Fighting with Kit Carson stars Johnny Mack Brown, a college football star who got his start at MGM, as the title character.  Brown would go on to specialize in Westerns, having first played Billy the Kid opposite Wallace Beery in 1930.  Beery’s brother Noah plays Kraft, exactly the sort of sneering, scenery-chewing “heavy” that the serials were famous for, in a performance reminiscent of Edward G. Robinson.  (With his imposing size and mixture of bonhomie and sudden violence, Kraft would be a great role for John Goodman today.)  Noah’s son, Noah, Jr., plays Nakomas in braids and bronze makeup (a common practice then).  Rounding out the main cast (and second billed, above Beery Sr. and Jr.), Joan Fargo is played by Betsy King Ross, a rodeo performer and child star whom Jim Harmon and Donald F. Glut in The Great Movie Serials describe as Mascot’s answer to Shirley Temple.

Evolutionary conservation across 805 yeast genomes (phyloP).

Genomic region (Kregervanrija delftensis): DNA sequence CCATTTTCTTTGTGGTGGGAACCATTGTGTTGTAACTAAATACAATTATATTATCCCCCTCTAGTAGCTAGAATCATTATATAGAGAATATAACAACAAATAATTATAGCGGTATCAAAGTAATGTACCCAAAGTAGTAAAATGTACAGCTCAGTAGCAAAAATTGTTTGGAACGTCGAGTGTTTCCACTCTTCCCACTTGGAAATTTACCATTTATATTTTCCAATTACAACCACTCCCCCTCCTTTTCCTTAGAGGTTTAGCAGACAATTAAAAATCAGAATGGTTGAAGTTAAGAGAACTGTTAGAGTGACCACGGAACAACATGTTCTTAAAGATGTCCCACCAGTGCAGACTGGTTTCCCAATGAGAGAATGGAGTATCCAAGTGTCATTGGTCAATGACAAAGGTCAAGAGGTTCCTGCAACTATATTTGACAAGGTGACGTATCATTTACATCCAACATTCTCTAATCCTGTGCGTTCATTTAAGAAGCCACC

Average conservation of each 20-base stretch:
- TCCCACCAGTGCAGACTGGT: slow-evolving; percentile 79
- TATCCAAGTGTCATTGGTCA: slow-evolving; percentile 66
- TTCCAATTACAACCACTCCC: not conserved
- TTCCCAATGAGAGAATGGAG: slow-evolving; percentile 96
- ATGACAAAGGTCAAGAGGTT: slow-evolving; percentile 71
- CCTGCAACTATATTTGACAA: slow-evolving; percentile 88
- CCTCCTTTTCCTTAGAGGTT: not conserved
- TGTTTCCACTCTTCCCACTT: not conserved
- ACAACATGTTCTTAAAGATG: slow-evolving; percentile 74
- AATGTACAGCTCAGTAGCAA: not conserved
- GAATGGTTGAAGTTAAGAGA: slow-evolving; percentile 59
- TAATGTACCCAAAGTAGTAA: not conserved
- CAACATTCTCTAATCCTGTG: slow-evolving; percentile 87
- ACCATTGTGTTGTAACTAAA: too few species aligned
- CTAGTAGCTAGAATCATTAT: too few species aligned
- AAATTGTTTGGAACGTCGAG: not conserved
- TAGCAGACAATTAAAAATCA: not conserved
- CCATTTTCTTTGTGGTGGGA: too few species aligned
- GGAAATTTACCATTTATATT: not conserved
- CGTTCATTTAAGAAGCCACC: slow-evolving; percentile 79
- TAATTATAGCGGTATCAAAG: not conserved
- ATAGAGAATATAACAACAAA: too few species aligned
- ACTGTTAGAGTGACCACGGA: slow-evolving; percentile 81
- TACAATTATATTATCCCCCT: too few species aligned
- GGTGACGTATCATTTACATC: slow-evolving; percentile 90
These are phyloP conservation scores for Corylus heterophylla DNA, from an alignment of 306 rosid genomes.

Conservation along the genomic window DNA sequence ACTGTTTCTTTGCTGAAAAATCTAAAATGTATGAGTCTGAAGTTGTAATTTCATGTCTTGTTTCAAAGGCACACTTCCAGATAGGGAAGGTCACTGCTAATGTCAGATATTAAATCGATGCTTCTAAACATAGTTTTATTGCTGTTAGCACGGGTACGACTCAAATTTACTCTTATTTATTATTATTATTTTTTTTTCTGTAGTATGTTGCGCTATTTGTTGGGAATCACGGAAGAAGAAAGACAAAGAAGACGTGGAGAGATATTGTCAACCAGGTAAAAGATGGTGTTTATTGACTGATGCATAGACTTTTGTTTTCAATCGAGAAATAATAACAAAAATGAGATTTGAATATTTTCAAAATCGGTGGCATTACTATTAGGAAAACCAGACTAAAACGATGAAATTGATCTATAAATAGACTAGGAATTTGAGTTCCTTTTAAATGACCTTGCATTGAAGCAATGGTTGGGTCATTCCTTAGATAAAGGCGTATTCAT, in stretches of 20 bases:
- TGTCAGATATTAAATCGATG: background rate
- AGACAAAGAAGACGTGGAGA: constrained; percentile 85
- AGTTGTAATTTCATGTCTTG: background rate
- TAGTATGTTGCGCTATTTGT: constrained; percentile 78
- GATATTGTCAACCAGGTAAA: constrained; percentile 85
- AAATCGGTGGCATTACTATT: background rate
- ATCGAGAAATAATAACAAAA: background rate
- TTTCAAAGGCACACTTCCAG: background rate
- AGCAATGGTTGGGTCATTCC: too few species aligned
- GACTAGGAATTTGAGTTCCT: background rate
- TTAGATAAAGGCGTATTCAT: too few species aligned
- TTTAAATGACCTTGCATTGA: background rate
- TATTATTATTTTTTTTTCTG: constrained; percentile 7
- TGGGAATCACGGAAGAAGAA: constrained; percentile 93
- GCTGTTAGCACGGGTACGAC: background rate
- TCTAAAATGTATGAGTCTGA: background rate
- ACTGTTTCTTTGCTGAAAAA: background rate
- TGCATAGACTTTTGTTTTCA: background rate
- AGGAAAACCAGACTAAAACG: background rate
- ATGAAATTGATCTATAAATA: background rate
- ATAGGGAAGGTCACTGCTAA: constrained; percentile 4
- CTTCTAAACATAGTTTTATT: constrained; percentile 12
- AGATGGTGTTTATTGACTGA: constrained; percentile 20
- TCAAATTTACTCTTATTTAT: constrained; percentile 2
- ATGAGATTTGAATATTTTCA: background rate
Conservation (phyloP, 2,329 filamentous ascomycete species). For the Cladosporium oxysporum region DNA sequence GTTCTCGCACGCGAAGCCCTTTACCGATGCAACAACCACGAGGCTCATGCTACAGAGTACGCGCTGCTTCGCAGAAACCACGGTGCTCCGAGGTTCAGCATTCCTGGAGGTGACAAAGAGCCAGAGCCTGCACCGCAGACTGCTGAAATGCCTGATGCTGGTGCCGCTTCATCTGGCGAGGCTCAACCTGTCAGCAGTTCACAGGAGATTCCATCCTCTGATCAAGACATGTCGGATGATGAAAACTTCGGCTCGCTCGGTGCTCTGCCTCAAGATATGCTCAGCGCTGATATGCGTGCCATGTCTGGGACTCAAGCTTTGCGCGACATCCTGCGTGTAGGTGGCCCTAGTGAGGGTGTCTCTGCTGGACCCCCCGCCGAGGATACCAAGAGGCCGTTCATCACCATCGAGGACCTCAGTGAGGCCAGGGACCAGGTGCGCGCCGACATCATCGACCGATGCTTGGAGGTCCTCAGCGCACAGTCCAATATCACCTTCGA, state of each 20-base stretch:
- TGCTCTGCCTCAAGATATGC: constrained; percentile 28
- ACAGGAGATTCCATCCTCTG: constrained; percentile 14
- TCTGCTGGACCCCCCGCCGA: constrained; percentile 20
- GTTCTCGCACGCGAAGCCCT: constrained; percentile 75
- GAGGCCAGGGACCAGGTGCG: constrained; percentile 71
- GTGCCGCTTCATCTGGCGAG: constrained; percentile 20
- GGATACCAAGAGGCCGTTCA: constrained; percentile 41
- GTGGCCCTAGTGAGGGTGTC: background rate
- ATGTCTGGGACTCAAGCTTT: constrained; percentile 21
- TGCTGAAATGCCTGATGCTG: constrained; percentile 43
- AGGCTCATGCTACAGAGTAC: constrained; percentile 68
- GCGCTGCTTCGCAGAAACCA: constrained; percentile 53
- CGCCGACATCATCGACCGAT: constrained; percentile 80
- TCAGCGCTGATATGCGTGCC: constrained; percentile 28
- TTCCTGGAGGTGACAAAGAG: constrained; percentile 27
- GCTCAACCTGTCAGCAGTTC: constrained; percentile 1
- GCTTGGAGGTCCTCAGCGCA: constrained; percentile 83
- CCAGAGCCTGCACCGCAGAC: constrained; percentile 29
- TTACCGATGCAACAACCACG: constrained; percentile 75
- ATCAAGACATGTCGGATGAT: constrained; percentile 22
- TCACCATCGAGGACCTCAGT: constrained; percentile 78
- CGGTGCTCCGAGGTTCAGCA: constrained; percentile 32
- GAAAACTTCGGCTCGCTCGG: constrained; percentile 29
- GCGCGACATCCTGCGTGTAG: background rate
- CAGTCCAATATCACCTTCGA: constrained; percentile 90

Fighting with Kit Carson is much less linear in its storytelling than the serials I’ve watched so far: leaving aside some of the backtracking in resolving its cliffhangers, the serial cuts back and forth in time, revealing new information about settled events, and the use of flashbacks is more extensive than the simple recapping used in the typical “economy chapter.”  (There are also some interesting graphic effects, like the use of double exposure to show the passage of time when Carson is tracking, and a dotted line representing the secret passageway between Kraft’s office and the barn that is the secret meeting place of his gang.)  The end result, while introducing variety, is frequently disjointed and hard to follow.